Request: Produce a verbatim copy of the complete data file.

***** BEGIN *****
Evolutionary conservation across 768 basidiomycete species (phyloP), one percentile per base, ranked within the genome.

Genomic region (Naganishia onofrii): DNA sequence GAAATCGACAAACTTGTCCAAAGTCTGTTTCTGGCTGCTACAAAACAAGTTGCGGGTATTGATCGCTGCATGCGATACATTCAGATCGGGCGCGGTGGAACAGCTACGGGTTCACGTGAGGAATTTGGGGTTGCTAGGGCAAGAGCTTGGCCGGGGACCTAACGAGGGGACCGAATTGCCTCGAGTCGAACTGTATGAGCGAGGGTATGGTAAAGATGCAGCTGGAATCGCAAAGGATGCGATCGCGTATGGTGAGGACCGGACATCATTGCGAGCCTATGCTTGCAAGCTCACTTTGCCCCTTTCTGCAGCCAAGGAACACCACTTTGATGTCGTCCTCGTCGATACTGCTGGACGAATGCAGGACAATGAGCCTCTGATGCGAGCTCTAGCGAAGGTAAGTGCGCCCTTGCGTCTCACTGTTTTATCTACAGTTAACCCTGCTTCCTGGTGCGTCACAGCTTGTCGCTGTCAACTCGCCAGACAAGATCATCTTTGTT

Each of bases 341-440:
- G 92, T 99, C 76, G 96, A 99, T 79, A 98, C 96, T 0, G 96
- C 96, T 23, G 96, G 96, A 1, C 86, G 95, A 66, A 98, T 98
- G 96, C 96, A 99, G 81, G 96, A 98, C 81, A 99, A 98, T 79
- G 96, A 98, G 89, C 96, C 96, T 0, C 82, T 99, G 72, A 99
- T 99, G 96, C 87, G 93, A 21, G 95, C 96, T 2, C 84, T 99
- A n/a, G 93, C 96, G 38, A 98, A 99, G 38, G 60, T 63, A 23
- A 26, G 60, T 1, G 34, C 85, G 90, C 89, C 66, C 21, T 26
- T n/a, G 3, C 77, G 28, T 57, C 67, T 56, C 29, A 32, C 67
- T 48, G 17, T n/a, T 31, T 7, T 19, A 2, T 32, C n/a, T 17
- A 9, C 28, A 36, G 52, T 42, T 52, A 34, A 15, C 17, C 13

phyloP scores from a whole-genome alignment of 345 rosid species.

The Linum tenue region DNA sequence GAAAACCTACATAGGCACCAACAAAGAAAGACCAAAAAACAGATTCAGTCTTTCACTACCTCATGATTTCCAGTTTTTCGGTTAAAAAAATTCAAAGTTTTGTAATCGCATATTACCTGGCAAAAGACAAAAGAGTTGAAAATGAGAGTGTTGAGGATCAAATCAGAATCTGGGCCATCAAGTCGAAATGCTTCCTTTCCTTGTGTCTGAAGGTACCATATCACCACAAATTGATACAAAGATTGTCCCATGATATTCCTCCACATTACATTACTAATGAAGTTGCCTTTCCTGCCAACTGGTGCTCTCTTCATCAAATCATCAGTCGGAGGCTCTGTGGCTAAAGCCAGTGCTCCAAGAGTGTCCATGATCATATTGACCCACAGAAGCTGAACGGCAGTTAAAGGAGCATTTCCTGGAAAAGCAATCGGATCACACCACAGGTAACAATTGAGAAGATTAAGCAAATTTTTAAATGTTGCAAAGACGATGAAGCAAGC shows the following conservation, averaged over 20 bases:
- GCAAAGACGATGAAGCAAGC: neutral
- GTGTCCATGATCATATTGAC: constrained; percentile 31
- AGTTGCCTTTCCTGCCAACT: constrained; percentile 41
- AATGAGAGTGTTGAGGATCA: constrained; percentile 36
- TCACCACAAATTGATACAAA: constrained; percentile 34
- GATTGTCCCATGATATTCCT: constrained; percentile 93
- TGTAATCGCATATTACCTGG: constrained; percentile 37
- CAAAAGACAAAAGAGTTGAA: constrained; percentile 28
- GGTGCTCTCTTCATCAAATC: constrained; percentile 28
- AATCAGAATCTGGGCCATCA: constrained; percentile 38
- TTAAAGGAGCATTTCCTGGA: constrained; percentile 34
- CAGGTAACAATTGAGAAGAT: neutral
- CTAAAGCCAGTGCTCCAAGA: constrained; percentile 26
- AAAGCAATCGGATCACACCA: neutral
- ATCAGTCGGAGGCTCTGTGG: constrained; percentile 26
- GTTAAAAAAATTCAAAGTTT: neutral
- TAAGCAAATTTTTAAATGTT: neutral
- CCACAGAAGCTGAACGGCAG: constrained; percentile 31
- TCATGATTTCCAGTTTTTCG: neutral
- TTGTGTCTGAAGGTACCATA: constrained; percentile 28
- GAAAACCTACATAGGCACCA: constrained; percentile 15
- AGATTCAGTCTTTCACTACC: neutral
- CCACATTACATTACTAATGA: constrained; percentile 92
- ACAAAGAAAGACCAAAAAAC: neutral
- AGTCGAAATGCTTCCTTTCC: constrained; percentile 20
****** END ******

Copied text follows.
Evolutionary conservation across 768 basidiomycete species (phyloP), one percentile per base, ranked within the genome.

Genomic region (Naganishia onofrii): DNA sequence GAAATCGACAAACTTGTCCAAAGTCTGTTTCTGGCTGCTACAAAACAAGTTGCGGGTATTGATCGCTGCATGCGATACATTCAGATCGGGCGCGGTGGAACAGCTACGGGTTCACGTGAGGAATTTGGGGTTGCTAGGGCAAGAGCTTGGCCGGGGACCTAACGAGGGGACCGAATTGCCTCGAGTCGAACTGTATGAGCGAGGGTATGGTAAAGATGCAGCTGGAATCGCAAAGGATGCGATCGCGTATGGTGAGGACCGGACATCATTGCGAGCCTATGCTTGCAAGCTCACTTTGCCCCTTTCTGCAGCCAAGGAACACCACTTTGATGTCGTCCTCGTCGATACTGCTGGACGAATGCAGGACAATGAGCCTCTGATGCGAGCTCTAGCGAAGGTAAGTGCGCCCTTGCGTCTCACTGTTTTATCTACAGTTAACCCTGCTTCCTGGTGCGTCACAGCTTGTCGCTGTCAACTCGCCAGACAAGATCATCTTTGTT

Each of bases 341-440:
- G 92, T 99, C 76, G 96, A 99, T 79, A 98, C 96, T 0, G 96
- C 96, T 23, G 96, G 96, A 1, C 86, G 95, A 66, A 98, T 98
- G 96, C 96, A 99, G 81, G 96, A 98, C 81, A 99, A 98, T 79
- G 96, A 98, G 89, C 96, C 96, T 0, C 82, T 99, G 72, A 99
- T 99, G 96, C 87, G 93, A 21, G 95, C 96, T 2, C 84, T 99
- A n/a, G 93, C 96, G 38, A 98, A 99, G 38, G 60, T 63, A 23
- A 26, G 60, T 1, G 34, C 85, G 90, C 89, C 66, C 21, T 26
- T n/a, G 3, C 77, G 28, T 57, C 67, T 56, C 29, A 32, C 67
- T 48, G 17, T n/a, T 31, T 7, T 19, A 2, T 32, C n/a, T 17
- A 9, C 28, A 36, G 52, T 42, T 52, A 34, A 15, C 17, C 13

phyloP scores from a whole-genome alignment of 345 rosid species.

The Linum tenue region DNA sequence GAAAACCTACATAGGCACCAACAAAGAAAGACCAAAAAACAGATTCAGTCTTTCACTACCTCATGATTTCCAGTTTTTCGGTTAAAAAAATTCAAAGTTTTGTAATCGCATATTACCTGGCAAAAGACAAAAGAGTTGAAAATGAGAGTGTTGAGGATCAAATCAGAATCTGGGCCATCAAGTCGAAATGCTTCCTTTCCTTGTGTCTGAAGGTACCATATCACCACAAATTGATACAAAGATTGTCCCATGATATTCCTCCACATTACATTACTAATGAAGTTGCCTTTCCTGCCAACTGGTGCTCTCTTCATCAAATCATCAGTCGGAGGCTCTGTGGCTAAAGCCAGTGCTCCAAGAGTGTCCATGATCATATTGACCCACAGAAGCTGAACGGCAGTTAAAGGAGCATTTCCTGGAAAAGCAATCGGATCACACCACAGGTAACAATTGAGAAGATTAAGCAAATTTTTAAATGTTGCAAAGACGATGAAGCAAGC shows the following conservation, averaged over 20 bases:
- GCAAAGACGATGAAGCAAGC: neutral
- GTGTCCATGATCATATTGAC: constrained; percentile 31
- AGTTGCCTTTCCTGCCAACT: constrained; percentile 41
- AATGAGAGTGTTGAGGATCA: constrained; percentile 36
- TCACCACAAATTGATACAAA: constrained; percentile 34
- GATTGTCCCATGATATTCCT: constrained; percentile 93
- TGTAATCGCATATTACCTGG: constrained; percentile 37
- CAAAAGACAAAAGAGTTGAA: constrained; percentile 28
- GGTGCTCTCTTCATCAAATC: constrained; percentile 28
- AATCAGAATCTGGGCCATCA: constrained; percentile 38
- TTAAAGGAGCATTTCCTGGA: constrained; percentile 34
- CAGGTAACAATTGAGAAGAT: neutral
- CTAAAGCCAGTGCTCCAAGA: constrained; percentile 26
- AAAGCAATCGGATCACACCA: neutral
- ATCAGTCGGAGGCTCTGTGG: constrained; percentile 26
- GTTAAAAAAATTCAAAGTTT: neutral
- TAAGCAAATTTTTAAATGTT: neutral
- CCACAGAAGCTGAACGGCAG: constrained; percentile 31
- TCATGATTTCCAGTTTTTCG: neutral
- TTGTGTCTGAAGGTACCATA: constrained; percentile 28
- GAAAACCTACATAGGCACCA: constrained; percentile 15
- AGATTCAGTCTTTCACTACC: neutral
- CCACATTACATTACTAATGA: constrained; percentile 92
- ACAAAGAAAGACCAAAAAAC: neutral
- AGTCGAAATGCTTCCTTTCC: constrained; percentile 20